Her Campus Logo Her Campus Logo

Intersectional Feminism: Not All Inequality is Created Equal

The opinions expressed in this article are the writer’s own and do not reflect the views of Her Campus.
This article is written by a student writer from the Her Campus at SBU chapter.

The idea of feminism formally began with the Seneca Falls Convention in 1848 where both men and women gathered to fight for the rights of women. 

Feminists have been fighting ever since to give future generations of women a more equal tomorrow.

When the movement first began, it was connected to slavery. There were African American women leaders involved in the movement including Sojourner Truth and Ida B. Wells. Eventually, a divide between white women and Black women occurred with the ratification of the 15 Amendment.

Even when the 19 Amendment was passed, it mostly only benefitted white women. Black women living in the south were often obstructed from voting and faced fraud as well as intimidation by election officials.

When fighting for equality continued in the 1960s, racial minorities were not advocated for. Much of the time white women were the only ones being discussed, this is called White Feminism. 

There are a few thoughts behind why this is:

  1. It was believed that the struggles and inequalities white women faced were the struggles and inequalities all women faced
  2. The white women would get their problems solved first and then the disadvantages of Black women would be dealt with later
  3. The inequalities of Black women were simply just seen as less important and were ignored

Because of this, many women do not identify themselves with feminism

Intersectional feminism was coined by Kimberlé Crenshaw in 1989. This is the idea that social injustices overlap and create different experiences for those with different identities. 

An example: women may face sexism, and people of color may face racism, meanwhile, the two identities of Black women can lead to an even greater disadvantage. 

Race inequality is not separate from the inequalities faced by gender, class and sexuality. Rather, they overlap and can compound the discrimination faced.

Sometimes, people even neglect to acknowledge all of the identities people may have. They are told to push one part of their identity aside to focus on another.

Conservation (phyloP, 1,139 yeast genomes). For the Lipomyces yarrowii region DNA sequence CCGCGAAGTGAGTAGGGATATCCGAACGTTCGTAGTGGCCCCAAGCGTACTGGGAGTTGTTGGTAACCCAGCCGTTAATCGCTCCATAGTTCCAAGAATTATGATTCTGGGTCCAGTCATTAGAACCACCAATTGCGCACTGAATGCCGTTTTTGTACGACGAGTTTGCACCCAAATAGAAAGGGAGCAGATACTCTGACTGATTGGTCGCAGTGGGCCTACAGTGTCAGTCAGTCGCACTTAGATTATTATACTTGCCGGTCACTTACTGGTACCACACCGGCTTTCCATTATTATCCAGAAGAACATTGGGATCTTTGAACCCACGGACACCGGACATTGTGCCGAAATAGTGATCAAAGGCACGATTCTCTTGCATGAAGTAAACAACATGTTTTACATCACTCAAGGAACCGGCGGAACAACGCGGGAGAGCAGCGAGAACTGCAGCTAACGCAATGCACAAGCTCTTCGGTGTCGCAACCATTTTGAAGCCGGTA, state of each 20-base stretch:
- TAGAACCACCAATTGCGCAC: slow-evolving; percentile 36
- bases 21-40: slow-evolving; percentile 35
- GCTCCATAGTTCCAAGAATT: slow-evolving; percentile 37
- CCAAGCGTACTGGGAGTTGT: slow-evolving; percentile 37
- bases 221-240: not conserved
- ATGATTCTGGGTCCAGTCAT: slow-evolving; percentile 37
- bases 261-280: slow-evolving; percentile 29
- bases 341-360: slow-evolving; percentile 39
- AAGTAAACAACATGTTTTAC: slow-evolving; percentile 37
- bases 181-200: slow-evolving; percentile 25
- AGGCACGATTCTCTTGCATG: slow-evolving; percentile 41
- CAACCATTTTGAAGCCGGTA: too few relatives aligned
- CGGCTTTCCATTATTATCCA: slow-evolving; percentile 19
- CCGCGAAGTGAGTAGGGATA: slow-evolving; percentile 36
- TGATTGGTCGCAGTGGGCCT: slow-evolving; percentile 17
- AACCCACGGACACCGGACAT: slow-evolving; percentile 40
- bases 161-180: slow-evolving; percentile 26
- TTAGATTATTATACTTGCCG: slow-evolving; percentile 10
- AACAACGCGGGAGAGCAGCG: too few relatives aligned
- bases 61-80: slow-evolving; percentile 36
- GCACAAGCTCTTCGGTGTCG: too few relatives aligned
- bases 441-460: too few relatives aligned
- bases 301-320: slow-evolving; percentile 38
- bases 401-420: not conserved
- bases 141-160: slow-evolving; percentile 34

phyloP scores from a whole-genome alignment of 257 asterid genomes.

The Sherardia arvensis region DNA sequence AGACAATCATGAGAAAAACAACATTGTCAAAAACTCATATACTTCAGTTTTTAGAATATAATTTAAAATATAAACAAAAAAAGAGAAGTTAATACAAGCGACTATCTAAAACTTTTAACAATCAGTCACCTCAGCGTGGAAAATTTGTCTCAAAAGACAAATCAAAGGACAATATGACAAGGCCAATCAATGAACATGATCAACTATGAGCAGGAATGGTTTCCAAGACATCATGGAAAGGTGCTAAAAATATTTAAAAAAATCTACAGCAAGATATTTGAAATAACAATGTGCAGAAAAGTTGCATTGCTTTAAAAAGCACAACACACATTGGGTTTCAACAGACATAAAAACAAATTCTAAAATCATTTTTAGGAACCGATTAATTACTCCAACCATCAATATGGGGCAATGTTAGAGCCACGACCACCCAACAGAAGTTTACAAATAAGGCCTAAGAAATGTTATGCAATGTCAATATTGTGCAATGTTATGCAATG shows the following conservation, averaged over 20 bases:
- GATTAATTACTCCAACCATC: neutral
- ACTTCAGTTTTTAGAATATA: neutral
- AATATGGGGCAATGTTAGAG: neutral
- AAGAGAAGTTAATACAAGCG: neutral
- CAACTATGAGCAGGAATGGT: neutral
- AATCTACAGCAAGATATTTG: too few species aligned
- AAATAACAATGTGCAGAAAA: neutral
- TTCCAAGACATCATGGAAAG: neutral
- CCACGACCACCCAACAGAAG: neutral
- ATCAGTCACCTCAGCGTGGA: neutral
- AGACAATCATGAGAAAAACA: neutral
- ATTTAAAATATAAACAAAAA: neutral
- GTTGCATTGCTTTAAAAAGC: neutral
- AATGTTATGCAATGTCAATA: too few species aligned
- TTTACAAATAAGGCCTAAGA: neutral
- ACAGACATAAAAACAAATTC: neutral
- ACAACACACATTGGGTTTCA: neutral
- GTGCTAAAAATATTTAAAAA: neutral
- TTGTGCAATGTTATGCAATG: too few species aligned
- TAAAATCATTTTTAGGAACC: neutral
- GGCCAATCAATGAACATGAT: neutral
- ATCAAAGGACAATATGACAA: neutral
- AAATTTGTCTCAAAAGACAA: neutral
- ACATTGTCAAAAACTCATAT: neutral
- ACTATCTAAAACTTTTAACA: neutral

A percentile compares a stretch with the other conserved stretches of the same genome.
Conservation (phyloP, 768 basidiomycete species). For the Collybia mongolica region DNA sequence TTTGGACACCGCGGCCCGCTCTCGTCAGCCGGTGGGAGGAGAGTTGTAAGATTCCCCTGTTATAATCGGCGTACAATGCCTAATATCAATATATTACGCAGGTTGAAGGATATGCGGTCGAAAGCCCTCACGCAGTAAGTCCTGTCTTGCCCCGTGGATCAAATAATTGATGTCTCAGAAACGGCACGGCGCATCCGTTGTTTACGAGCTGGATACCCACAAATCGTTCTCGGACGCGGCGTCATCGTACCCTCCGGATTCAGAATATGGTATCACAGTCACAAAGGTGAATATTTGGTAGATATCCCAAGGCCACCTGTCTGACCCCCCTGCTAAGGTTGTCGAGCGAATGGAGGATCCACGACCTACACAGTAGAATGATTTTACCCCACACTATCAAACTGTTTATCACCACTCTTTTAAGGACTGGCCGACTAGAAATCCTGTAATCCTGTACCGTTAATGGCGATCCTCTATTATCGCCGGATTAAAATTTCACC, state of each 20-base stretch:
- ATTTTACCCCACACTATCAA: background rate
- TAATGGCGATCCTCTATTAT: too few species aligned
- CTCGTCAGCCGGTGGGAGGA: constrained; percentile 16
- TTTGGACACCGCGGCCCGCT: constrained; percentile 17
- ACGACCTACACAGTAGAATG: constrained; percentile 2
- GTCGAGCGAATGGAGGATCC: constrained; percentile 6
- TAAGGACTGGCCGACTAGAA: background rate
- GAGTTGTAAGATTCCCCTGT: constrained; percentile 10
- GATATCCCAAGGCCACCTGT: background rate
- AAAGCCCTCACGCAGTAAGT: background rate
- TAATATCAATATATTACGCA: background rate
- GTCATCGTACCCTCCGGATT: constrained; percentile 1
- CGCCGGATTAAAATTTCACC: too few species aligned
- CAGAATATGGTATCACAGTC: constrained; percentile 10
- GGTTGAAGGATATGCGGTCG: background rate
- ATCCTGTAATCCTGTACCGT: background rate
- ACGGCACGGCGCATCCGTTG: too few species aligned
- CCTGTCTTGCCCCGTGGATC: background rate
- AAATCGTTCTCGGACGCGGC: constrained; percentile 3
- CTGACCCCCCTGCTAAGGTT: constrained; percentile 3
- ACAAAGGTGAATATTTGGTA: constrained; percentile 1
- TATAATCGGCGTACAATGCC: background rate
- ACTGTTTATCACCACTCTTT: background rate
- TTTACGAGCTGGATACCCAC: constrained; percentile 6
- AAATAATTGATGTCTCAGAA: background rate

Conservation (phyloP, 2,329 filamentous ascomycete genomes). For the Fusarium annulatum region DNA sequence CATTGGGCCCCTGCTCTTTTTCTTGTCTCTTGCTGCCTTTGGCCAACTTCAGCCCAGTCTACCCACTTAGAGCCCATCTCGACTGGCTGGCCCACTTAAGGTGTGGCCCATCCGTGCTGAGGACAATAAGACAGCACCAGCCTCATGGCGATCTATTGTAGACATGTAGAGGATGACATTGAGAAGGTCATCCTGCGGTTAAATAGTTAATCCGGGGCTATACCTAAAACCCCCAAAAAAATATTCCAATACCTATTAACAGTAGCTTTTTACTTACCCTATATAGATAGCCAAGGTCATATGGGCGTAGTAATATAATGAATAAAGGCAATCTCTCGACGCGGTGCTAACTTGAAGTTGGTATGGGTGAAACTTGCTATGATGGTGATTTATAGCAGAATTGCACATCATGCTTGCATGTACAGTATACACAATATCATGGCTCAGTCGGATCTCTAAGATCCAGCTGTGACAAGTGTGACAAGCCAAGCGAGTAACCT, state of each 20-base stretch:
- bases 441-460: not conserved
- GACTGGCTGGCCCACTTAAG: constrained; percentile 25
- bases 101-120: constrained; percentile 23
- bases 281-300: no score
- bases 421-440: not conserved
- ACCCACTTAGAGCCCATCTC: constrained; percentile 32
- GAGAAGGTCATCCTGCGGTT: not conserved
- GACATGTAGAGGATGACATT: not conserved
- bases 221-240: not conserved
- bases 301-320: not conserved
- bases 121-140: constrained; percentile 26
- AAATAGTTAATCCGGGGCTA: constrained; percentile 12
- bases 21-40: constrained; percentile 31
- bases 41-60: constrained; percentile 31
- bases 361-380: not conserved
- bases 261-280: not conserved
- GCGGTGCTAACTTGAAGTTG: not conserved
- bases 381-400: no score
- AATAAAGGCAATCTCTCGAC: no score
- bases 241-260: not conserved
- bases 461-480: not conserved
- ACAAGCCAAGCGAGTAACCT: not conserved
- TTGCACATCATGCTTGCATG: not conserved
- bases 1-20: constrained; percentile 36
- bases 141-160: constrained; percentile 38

It is almost impossible to prioritize one part of your identity over another. All parts of our identity make up who we are. Otherwise, we are dehumanizing people, simplifying them down to one specific thing rather than a whole self.  

The future we as feminists hope for must be fair for all. Otherwise, our mission is not over. Injustices cannot go unchallenged; we must question the decisions made by those before us and speak out for those who are in need. 

Delaney Chase is the co-campus correspondent for the St. Bonaventure University Her Campus chapter. She works with the other campus correspondent and various board members to communicate with the rest of the Her Campus community as well as edit articles and lead weekly meetings. Delaney is a junior and is currently studying journalism and political science. She also is a writer for TAP into Greater Olean, an online news platform in the St. Bonaventure area, as well as a captain of the St. Bonaventure Women's Club Basketball team and Vice President of SBU for Equality. She enjoys hearing and sharing experiences with those of similar interests and enjoys being involved in different activities across the SBU campus. She finds this a great way to gain connections with those at her university and in nearby areas. She is enjoys the ability to gain experience and further her knowledge of the communications field. Outside of her time in school, Delaney loves listening to Taylor Swift and will take absolutely any opportunity to bring her up in conversation. She can often be found at the campus Starbucks with her friends ordering a pumpkin spice latte or brown sugar oat milk shaken espresso. She enjoys reading classic novels but also loves watching the trashiest reality TV shows.